In a major step toward press freedom, the Sandinista government Tuesday authorized broadcast of a dozen radio news and commentary programs and publication of four weekly magazines, most of them controlled by political opponents.
An Interior Ministry announcement said the measure was taken to fulfill a Central American peace accord that requires complete freedom of expression. It came as the Reagan Administration argued that Congress should approve more aid to Nicaraguan guerrillas to force the Sandinistas to comply with the agreement.
The ministry denied a request for an opposition television station. But Nicaragua's three principal anti-Sandinista radio stations, Corporacion, Mundial and Catolica, were allowed to resume newscasts that were halted in 1982 when a wartime state of emergency was imposed.
In addition, the Superior Council of Private Enterprise, a bastion of anti-government sentiment, was given radio air time for news and commentary. So were the Communist Party, which is critical of Sandinista rule, and two journalists who once worked for Sandinista newspapers.
Among the four magazines authorized is one that was published by an anti-Sandinista labor coalition before it was banned. Some of the magazines and radio newscasts are new while others will resume.
Mario Arana, general manager of Radio Mundial, called the government action "very good news." He said his station's newscast will resume this week.
"We don't expect to have an immediate political impact," he said, "but we will simply be able to tell people the truth about what is happening."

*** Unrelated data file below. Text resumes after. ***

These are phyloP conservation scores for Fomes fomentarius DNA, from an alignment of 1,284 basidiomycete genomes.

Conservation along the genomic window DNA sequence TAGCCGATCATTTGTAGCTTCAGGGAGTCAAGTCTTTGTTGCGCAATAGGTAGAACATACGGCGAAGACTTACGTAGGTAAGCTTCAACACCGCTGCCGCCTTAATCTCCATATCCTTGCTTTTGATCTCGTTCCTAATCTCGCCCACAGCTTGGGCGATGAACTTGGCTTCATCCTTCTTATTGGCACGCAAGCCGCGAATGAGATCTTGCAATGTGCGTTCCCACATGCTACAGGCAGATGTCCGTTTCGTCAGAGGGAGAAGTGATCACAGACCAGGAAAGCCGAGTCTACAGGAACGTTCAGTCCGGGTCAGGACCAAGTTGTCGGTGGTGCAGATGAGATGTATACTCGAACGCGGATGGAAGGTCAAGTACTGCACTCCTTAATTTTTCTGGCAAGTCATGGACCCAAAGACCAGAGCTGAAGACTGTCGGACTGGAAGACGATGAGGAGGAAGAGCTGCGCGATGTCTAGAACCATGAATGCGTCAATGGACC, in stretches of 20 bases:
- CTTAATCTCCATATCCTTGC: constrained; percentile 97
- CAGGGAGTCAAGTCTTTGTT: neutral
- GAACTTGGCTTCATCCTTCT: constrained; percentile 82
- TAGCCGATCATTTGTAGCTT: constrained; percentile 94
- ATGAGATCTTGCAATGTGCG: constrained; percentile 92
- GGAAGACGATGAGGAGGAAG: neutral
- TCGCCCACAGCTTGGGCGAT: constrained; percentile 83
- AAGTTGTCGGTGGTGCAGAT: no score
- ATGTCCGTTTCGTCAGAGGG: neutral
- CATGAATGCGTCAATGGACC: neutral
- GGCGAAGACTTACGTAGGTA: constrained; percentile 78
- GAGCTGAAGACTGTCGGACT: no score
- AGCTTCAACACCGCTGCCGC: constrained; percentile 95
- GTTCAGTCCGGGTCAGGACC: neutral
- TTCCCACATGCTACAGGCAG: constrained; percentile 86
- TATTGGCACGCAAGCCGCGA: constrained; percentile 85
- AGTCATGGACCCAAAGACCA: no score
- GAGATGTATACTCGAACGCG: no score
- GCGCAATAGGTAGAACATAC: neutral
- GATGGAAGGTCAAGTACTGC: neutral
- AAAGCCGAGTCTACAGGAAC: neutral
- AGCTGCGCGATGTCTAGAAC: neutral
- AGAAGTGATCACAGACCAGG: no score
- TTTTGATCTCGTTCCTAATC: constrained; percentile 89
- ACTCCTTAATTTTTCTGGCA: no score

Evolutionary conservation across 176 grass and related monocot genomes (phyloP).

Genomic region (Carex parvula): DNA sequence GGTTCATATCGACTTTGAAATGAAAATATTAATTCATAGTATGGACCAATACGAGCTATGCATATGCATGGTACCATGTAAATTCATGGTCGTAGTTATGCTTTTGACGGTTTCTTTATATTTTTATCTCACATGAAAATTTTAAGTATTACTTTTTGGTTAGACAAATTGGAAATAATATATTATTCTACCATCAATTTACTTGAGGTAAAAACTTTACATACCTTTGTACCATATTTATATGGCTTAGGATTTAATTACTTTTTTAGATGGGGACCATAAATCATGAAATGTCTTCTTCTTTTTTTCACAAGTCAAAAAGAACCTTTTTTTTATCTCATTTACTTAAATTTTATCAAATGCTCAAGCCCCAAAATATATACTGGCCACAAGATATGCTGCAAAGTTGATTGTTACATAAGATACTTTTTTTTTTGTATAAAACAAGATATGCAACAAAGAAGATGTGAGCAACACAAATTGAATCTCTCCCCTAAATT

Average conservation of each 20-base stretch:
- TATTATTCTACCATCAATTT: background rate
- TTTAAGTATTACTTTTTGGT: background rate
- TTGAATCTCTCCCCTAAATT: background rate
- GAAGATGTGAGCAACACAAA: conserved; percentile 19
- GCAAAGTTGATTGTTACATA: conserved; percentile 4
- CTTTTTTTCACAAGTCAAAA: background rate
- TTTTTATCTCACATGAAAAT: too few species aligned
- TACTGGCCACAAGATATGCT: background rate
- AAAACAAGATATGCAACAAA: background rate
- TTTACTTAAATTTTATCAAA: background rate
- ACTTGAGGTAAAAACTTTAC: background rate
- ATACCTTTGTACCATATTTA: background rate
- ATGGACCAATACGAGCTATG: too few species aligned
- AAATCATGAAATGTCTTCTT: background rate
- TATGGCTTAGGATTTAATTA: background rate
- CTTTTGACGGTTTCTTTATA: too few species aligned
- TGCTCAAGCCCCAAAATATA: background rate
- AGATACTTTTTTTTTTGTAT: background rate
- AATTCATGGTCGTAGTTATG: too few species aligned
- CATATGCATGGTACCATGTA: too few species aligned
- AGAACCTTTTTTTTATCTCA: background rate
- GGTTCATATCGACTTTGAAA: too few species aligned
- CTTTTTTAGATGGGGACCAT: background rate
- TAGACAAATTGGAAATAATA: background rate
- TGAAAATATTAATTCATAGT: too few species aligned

Most Nicaraguans rely on radio for their news.
Under the state of emergency, the government censored and then eliminated all anti-Sandinista news media. After signing the peace plan last Aug. 7, it allowed the opposition newspaper La Prensa and Radio Catolica to reopen.
But requests by some news media to reopen and by others to open for the first time were delayed, for political reasons, under a law allowing the Interior Ministry to withhold authorization of news media.
With the lifting of the state of emergency last week, however, the opposition argued that no restraints remained on Nicaragua's constitutional guarantee of free expression.
The only requests not approved by the ministry were for a radio program that would give listeners the news from that day's edition of La Prensa and for the television station, sought by the businessman's council.
Nelba Blandon, a ministry spokeswoman, said the radio program will be approved after its owners provide technical details. But she said that all television will remain under state control.